WASHINGTON - The Municipal Securities Rulemaking Board has a disclosure system and fair-dealing rule that should be considered in any regulatory regime established for derivatives, the MSRB told Treasury Secretary Timothy Geithner last week.
In a three-page letter sent to Geithner Thursday but not publicly released until Friday, the MSRB also said that while derivatives disclosure is not required, "many investors" consider it to be "material" to their investment decisions.
These investors, the board said, have recommended that issuers use EMMA, the board's central repository, to disclose material derivatives information to the market. Information generally is considered to be material if it is something an investor would want to know before purchasing securities.
"EMMA already accepts voluntary issuer disclosure concerning derivative transactions through its continuing disclosure system," wrote MSRB chairman Ronald Stack, who signed the letter. "While municipal derivatives disclosure is not mandated, many investors consider it material to their investment decisions and have recommended that issuers use EMMA as a means to disseminate such disclosure to all investors."
In an interview, MSRB associate general counsel Margaret Henry said the board is trying to emphasize to federal officials that municipal derivatives should be subject to the same comprehensive regulatory framework developed for swaps and other types of derivative financial products.
The MSRB made that point in a Feb. 6 letter sent to the chairmen and ranking members of the Senate Banking and House Financial Services committees.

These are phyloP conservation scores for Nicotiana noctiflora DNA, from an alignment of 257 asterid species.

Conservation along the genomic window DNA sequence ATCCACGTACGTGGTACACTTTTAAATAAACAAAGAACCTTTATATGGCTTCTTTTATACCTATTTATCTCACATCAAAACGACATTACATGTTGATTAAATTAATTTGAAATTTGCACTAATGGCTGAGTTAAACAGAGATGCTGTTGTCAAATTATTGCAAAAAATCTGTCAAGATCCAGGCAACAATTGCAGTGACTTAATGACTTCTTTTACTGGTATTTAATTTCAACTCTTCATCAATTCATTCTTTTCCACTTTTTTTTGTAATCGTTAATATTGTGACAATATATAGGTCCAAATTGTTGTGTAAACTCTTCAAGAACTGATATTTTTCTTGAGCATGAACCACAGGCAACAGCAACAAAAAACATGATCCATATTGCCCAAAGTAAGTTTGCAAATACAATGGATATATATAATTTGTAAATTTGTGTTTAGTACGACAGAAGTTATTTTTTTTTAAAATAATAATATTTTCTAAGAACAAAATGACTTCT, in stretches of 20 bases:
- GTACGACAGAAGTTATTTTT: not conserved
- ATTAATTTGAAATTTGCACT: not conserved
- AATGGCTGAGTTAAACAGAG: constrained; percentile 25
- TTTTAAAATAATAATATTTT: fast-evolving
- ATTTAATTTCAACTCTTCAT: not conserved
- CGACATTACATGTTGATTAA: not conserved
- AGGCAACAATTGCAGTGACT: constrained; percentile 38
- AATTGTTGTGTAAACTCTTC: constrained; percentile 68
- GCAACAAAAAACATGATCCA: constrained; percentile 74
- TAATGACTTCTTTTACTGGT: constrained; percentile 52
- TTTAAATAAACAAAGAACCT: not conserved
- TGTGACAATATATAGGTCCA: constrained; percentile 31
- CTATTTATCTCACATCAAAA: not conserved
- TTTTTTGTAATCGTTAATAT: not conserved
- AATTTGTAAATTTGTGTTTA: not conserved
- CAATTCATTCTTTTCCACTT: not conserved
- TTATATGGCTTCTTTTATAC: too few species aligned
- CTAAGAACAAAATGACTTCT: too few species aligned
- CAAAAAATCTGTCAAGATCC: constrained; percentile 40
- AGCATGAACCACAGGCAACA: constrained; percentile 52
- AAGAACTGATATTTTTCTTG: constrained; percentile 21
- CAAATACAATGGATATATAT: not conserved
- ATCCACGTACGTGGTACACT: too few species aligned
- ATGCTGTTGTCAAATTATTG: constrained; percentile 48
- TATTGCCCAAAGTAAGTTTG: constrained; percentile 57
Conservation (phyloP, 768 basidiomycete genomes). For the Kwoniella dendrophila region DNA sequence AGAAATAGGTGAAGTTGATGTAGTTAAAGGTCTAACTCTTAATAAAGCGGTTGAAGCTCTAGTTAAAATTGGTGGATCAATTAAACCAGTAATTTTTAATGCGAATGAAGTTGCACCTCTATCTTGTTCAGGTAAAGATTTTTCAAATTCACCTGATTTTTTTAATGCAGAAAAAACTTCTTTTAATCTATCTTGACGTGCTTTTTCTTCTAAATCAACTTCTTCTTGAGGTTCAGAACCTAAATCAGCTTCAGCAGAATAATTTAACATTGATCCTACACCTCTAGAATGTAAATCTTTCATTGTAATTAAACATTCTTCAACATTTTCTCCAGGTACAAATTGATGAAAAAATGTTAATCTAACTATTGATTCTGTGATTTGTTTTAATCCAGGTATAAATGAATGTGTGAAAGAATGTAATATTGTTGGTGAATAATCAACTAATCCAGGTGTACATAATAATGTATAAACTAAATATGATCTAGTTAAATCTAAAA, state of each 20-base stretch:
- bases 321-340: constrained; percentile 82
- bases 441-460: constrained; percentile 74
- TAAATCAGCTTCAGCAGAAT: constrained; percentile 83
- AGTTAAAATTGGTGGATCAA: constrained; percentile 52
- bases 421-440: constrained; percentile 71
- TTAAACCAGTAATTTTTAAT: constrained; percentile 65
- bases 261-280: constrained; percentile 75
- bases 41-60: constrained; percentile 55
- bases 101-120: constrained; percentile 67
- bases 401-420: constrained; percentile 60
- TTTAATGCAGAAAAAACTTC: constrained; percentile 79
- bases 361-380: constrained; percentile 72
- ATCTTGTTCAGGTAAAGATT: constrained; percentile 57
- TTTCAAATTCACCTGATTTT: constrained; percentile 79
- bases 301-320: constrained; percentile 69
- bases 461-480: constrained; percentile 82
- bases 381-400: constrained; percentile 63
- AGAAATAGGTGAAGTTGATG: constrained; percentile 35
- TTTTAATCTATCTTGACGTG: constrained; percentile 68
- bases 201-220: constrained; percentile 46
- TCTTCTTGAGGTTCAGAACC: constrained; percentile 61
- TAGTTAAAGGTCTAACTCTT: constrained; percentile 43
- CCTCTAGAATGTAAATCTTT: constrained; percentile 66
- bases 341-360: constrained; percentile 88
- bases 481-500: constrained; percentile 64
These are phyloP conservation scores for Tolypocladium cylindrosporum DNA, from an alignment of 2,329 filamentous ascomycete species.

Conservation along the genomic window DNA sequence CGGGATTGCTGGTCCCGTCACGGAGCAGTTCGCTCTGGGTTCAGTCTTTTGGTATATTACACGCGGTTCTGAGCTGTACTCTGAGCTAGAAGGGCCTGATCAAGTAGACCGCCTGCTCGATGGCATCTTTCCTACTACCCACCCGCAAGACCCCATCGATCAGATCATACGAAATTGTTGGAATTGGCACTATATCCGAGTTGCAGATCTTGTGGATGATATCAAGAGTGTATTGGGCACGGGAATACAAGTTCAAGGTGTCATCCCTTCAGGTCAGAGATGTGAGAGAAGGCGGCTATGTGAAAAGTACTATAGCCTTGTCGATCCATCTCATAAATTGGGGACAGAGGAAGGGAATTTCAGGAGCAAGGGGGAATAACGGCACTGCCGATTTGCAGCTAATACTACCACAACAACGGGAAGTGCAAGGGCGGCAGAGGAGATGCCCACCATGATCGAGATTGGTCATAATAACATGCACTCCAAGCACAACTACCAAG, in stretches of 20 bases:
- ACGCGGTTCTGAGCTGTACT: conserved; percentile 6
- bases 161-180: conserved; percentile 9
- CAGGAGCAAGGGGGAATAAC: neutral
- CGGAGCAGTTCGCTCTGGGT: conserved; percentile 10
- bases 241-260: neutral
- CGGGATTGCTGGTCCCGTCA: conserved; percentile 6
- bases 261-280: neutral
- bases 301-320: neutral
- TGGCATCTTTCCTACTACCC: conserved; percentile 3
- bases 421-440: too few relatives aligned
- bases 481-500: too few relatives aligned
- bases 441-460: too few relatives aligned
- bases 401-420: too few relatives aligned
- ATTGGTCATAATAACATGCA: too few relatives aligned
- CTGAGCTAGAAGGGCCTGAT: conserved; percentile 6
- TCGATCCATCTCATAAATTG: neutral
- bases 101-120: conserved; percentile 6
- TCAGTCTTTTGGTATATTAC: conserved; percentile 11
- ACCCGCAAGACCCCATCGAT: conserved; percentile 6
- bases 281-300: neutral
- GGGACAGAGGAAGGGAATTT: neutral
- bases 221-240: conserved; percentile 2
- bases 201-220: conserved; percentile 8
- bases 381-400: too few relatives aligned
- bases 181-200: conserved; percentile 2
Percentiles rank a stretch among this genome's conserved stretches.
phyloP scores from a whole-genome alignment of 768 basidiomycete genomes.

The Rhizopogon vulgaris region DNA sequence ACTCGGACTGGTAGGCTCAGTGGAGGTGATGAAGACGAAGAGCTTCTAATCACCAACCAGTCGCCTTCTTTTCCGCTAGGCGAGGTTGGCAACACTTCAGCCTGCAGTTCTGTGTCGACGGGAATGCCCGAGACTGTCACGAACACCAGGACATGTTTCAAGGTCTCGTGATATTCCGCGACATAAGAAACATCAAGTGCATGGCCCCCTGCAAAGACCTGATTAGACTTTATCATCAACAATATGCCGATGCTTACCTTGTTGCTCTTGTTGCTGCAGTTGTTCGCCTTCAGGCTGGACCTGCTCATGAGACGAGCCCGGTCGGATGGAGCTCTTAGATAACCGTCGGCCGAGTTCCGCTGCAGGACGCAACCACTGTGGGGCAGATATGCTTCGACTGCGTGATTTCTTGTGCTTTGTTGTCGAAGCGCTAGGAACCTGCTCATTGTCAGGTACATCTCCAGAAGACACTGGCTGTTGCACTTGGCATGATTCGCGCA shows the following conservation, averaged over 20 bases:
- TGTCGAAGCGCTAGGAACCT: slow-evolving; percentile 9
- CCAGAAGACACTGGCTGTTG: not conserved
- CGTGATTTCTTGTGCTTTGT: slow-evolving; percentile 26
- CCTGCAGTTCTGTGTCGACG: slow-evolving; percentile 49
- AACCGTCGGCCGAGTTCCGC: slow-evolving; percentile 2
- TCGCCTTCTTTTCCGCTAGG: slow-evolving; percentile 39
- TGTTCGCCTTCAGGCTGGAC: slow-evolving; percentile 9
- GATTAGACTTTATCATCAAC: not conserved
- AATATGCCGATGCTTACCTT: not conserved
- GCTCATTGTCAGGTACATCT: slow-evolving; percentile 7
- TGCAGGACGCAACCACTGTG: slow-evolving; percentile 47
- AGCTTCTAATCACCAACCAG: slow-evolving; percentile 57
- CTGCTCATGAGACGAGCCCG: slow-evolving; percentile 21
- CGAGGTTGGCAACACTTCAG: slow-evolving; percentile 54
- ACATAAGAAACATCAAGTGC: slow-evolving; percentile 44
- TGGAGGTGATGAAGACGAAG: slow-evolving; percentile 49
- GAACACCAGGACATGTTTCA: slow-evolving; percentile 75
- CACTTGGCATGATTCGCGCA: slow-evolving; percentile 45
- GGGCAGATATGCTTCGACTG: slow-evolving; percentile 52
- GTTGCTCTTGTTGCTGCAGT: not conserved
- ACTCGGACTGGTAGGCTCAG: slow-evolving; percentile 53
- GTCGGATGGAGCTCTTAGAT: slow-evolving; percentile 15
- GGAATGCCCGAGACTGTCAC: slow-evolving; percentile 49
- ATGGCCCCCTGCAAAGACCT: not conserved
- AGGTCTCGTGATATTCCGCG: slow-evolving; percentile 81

The board told the lawmakers in that letter that any new regulatory regime should subject unregulated market intermediaries, such as swap advisers, to the same professional qualifications, pay-to-play restrictions, and fair-dealing standards that are in place for dealers.
The MSRB letter to Geithner was sent just a few days after the administration proposed legislation to regulate over-the-counter derivatives. Under the legislation, federal regulators would write business conduct rules that would require the disclosure of the material terms and risks of derivative transactions.
The board's letter to Geithner, Henry said, points out that the MSRB's fair-dealing rule could be applied to dealers involved in muni derivatives and could require them to make those kinds of disclosures if the derivative is integral to a bond deal. An example would be a synthetic fixed-rate swap with underlying variable-rate demand obligations.
"It's not enough to just explain to the issuer how the VRDO works," she said. "You also need to explain to the issuer how the derivative works because they wouldn't have done the VRDO without the derivative. They're all wrapped up together."
The letter also says that the board has "long emphasized to municipal market participants the importance of understanding derivatives and their risks, and of holding derivatives players to the same standards as those in the municipal bond market."
This is a reference to comments made by several previous chairmen and board members who jawboned issuers and other market participants about the need to understand these products and disclose information about them.
Though some industry officials criticized those previous chairmen for saying anything about derivatives because the board had no jurisdiction over these projects, a board spokeswoman said Friday that the board's letter to Geithner is consistent with what board members have said for years.